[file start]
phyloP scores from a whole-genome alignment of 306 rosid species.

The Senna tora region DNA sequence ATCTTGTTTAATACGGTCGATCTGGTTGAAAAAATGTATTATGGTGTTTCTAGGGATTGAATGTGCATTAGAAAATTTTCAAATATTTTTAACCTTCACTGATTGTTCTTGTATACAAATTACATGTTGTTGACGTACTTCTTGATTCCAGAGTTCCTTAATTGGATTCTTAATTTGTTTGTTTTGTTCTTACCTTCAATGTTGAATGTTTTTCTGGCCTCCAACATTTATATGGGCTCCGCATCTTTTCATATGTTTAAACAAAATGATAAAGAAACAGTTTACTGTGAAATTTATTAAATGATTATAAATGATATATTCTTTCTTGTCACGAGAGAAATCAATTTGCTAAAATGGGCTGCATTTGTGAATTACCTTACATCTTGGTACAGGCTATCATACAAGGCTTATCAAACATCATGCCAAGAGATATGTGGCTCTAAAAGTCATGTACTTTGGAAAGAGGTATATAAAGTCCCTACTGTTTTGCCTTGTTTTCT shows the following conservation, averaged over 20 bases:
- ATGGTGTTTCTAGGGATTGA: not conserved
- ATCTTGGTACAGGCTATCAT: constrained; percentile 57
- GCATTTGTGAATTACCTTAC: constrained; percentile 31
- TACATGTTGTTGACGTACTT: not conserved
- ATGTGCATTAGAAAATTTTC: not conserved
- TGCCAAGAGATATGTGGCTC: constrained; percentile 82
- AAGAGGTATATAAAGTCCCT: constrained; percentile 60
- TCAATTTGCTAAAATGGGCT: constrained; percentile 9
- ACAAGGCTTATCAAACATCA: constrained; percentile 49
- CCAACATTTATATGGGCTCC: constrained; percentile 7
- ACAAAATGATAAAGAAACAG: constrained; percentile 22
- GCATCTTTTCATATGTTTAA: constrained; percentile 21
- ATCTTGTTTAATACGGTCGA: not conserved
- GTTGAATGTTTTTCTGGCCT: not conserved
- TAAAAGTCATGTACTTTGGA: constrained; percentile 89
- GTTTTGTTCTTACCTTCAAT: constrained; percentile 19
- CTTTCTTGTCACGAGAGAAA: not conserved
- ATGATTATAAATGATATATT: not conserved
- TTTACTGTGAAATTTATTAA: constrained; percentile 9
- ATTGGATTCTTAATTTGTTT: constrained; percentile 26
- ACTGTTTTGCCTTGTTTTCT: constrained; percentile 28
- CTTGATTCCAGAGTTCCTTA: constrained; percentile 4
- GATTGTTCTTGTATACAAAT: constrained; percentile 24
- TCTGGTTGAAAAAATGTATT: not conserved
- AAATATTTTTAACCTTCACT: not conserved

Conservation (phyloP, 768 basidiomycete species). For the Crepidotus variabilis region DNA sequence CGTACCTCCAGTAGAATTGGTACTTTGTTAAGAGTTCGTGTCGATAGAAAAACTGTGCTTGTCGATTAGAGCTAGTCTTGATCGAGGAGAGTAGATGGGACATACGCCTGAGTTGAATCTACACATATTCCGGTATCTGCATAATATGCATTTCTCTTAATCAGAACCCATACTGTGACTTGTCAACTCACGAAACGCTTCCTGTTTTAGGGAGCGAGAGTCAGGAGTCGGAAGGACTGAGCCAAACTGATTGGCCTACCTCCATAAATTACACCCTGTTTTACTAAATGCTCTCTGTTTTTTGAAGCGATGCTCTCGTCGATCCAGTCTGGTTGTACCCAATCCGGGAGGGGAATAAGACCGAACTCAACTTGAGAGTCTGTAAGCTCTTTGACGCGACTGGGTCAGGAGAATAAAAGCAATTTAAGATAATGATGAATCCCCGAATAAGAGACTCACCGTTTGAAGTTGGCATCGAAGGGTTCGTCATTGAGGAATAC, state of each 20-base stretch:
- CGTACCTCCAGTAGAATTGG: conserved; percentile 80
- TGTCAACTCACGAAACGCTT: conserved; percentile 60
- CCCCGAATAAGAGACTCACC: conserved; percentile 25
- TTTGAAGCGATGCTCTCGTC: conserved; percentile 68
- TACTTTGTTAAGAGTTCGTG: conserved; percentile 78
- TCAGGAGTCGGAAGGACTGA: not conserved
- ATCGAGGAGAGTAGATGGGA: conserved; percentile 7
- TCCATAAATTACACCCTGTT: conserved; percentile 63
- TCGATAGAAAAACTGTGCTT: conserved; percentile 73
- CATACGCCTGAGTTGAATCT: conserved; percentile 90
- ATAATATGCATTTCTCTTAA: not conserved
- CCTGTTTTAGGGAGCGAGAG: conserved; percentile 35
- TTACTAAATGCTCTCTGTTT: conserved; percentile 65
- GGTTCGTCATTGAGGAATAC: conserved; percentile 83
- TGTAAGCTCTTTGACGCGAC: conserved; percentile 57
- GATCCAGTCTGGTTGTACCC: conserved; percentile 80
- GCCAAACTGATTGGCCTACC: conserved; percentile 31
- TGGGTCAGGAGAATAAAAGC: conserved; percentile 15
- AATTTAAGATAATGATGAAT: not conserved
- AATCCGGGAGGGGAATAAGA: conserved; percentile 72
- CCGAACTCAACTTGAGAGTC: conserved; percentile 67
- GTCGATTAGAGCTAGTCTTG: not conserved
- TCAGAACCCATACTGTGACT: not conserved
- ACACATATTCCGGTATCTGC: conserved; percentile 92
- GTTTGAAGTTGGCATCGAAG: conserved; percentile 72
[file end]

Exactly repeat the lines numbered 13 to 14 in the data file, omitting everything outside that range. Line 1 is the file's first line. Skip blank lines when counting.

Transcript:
- ACAAAATGATAAAGAAACAG: constrained; percentile 22
- GCATCTTTTCATATGTTTAA: constrained; percentile 21